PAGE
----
Dallas City Hall believes it might have finally found a way to end panhandling now — with a pilot program titled “End Panhandling Now.”
For years the city has been wrestling with getting beggars off the streets. First it tried to make panhandling illegal in some areas, which the U.S. Supreme Court has said is unconstitutional. It then contemplated giving panhandlers jobs, until officials realized they were offering less than many panhandlers make in a day. And just before Thanksgiving, there was talk of planting “giving meters” in downtown, Deep Ellum and other areas heavily trafficked by those with their hands out, which the council members shot down with a shrug as being too soft.
But on Monday the council’s Public Safety and Criminal Justice Committee threw its support behind the latest iteration being proposed by several city departments, the intent of which is to stop passers-by from giving spare change to panhandlers.
The new campaign, which would involve public-service announcements and social-media outreach and eventually billboards and street signs, would “discourage people from giving to panhandlers by providing public education and addressing public safety,” said Jessica Galleshaw, the newly hired managing director in the city’s Office of Community Care.
“We want people to stop giving directly to panhandlers,” Galleshaw said Monday. “We know there are better ways to help people.”
There are actually several components to the pilot, which would involve hiring four new people to identify panhandlers. Their job will be to find out, for instance, which are homeless or drug-addicted and in need of assistance, and which ones are the professionals standing on the roadways bilking drivers out of their loose change, and where those panhandlers do most of their business. Under the new pilot, panhandlers could also be issued what are called “V citations,” which don’t go on their criminal records but instead direct them toward community courts, where they might be sentenced to community service or, the city hopes, services they could use to get off the street.
“We’re not telling people not to donate,” said Monica Cordova, a city spokeswoman, after Monday’s meeting. “We’re just telling them to donate to the organizations that can better take care of these individuals.”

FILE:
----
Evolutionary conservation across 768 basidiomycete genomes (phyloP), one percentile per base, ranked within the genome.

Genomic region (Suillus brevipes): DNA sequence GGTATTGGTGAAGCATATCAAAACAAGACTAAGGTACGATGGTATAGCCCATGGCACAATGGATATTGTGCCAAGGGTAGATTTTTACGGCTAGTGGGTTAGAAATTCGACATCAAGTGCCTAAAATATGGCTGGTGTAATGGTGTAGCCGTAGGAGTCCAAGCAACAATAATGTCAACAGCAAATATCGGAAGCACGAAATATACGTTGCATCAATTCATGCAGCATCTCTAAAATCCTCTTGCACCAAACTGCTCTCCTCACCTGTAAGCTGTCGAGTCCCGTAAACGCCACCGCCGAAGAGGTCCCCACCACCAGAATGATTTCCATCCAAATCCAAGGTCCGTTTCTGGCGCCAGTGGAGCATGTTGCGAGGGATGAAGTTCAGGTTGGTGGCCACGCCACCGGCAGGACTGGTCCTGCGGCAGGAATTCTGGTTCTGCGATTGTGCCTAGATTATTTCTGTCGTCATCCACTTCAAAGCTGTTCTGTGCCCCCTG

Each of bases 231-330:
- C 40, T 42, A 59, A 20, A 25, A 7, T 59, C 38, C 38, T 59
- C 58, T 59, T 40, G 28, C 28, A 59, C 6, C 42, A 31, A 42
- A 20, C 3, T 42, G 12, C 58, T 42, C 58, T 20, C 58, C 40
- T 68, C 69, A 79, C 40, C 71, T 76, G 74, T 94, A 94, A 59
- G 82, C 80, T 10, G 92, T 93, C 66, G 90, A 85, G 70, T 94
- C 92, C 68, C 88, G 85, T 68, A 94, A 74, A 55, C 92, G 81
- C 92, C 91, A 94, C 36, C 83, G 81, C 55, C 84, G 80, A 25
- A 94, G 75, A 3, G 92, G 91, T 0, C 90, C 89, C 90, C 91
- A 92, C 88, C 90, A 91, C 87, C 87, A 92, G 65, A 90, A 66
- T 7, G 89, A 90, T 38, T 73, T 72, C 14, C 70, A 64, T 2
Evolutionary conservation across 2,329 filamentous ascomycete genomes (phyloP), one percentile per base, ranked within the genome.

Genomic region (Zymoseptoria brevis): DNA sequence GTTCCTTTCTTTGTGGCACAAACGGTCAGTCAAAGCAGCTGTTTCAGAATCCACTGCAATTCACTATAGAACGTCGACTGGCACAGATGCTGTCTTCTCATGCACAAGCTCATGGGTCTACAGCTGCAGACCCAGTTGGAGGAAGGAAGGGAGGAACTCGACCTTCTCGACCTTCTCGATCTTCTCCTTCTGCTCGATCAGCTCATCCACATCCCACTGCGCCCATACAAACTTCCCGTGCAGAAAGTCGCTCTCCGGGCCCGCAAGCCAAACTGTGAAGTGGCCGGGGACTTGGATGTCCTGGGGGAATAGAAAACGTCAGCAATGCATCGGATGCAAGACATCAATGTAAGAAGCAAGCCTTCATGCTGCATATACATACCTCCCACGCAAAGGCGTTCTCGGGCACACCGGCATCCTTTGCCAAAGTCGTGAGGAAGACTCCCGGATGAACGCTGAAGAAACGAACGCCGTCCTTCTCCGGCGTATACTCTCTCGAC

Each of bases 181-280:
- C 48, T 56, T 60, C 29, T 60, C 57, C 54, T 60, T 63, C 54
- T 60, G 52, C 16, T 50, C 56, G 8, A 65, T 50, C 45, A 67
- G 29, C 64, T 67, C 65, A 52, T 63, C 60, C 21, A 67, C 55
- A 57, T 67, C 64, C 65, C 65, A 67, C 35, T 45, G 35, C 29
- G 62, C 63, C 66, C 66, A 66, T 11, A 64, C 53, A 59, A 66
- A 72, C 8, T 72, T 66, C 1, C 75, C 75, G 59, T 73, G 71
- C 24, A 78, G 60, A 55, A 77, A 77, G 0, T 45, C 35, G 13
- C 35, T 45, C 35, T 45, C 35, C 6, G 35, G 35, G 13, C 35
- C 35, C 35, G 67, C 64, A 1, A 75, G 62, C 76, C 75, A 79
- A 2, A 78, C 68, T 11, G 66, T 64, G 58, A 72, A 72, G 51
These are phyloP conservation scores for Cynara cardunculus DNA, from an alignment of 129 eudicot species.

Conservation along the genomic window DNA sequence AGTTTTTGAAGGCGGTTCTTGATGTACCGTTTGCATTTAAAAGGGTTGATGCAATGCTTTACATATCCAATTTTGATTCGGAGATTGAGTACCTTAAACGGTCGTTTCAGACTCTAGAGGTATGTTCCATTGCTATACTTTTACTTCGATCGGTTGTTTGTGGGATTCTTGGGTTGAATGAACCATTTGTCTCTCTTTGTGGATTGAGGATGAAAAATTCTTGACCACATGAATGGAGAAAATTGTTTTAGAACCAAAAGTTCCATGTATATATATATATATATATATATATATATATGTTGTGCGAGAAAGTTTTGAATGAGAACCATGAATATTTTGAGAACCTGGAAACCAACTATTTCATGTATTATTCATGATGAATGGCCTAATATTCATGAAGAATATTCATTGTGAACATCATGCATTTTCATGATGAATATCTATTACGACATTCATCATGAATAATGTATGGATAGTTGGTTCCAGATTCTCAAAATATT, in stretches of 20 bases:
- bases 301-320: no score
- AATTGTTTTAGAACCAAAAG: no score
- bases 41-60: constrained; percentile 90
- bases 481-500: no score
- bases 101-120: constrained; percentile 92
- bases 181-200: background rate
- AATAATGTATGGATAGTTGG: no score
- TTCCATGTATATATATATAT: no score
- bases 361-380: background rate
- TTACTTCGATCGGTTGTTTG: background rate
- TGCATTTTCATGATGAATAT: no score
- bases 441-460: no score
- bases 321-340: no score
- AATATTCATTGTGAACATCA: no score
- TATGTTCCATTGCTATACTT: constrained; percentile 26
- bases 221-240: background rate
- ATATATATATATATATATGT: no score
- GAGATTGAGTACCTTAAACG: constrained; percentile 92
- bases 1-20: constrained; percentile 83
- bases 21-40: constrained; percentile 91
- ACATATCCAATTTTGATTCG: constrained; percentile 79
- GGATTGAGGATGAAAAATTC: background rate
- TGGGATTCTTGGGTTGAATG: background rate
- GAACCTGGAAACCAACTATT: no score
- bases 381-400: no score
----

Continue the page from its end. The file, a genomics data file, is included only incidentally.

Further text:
Eventually, officials said, signs could go up in heavily trafficked areas — downtown, say, or Deep Ellum — telling people not to give to panhandlers. But that’s down the road: What the committee moved to the full council was a six-month pilot program funded with $200,000 the council already set aside in September to grapple with the panhandling problem.
Galleshaw said a full year’s run will cost an estimated $465,000.
Only one council member was displeased with the proposal: Mayor Pro Tem Dwaine Caraway, who said he didn’t want to waste time identifying “hot spots” when everyone already knows where panhandlers congregate — at Martin Luther King Jr. and Interstate 45, for instance, or North Stemmons Freeway and Mockingbird Lane.
“It’s a waste of money to implement something we already know,”‘ Caraway said. “I don’t want to see us waste time. I want to see us solve the problem.”
But the consensus among his colleagues seemed to be: The pilot program is a good start — and at long last.
Far North Dallas’ Sandy Greyson thanked staff for listening to the council’s complaints after November’s poorly received presentation. And she praised the directness of the program: “End panhandling now.”
Philip Kingston, whose district includes Greenville Avenue and much of downtown, also seemed pleased by the latest proposal. Said Kingston, no city in the country has a good handle on clamping down on panhandling.
“But I don’t think that’s an excuse for not trying,” he said.
Kingston said his residents face “by far the greatest burden” when it comes to dealing with sidewalk and streetside beggars. And all they want, he said, is a credible plan to deal with the problem.
“This, to me, looks like at least the start of one,” he said, encouraging staff to try and fail and come back if tweaks need to be made. “I don’t think there’s an easy solution for any of this, but we have to try.”